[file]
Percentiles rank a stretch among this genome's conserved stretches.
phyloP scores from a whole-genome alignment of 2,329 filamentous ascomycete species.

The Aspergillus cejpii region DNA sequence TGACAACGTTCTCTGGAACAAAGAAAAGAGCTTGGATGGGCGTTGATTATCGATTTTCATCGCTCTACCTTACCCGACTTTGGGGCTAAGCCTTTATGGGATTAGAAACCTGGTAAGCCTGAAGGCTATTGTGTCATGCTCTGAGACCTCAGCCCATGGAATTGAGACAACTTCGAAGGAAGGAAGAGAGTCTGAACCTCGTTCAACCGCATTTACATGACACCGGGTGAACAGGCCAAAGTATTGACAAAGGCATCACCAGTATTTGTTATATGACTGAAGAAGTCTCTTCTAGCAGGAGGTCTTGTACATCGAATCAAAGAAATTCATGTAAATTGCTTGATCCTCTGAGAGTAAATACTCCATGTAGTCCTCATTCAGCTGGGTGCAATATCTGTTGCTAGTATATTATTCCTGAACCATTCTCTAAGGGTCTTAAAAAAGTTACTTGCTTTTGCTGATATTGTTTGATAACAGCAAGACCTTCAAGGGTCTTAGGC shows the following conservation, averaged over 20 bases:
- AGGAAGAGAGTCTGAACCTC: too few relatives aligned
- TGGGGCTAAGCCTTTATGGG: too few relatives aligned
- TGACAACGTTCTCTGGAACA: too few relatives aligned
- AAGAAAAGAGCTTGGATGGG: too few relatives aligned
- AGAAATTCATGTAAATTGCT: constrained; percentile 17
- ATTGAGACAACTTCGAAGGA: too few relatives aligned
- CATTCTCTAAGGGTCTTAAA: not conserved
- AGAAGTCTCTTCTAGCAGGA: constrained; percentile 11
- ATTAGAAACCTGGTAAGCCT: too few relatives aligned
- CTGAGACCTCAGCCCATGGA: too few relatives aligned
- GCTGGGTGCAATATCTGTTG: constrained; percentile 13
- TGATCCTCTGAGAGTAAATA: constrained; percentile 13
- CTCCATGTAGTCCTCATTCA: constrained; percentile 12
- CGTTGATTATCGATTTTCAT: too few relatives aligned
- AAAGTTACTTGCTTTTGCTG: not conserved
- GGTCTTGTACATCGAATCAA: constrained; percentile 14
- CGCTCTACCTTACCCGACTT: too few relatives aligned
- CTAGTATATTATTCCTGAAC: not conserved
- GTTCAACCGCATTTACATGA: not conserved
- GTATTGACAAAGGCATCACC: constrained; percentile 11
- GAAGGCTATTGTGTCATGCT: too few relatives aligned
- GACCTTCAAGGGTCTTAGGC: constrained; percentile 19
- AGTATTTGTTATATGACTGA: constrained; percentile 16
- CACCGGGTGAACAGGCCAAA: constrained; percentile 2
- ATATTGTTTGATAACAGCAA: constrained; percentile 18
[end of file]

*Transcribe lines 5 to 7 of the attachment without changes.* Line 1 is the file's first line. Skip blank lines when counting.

- TGGGGCTAAGCCTTTATGGG: too few relatives aligned
- TGACAACGTTCTCTGGAACA: too few relatives aligned
- AAGAAAAGAGCTTGGATGGG: too few relatives aligned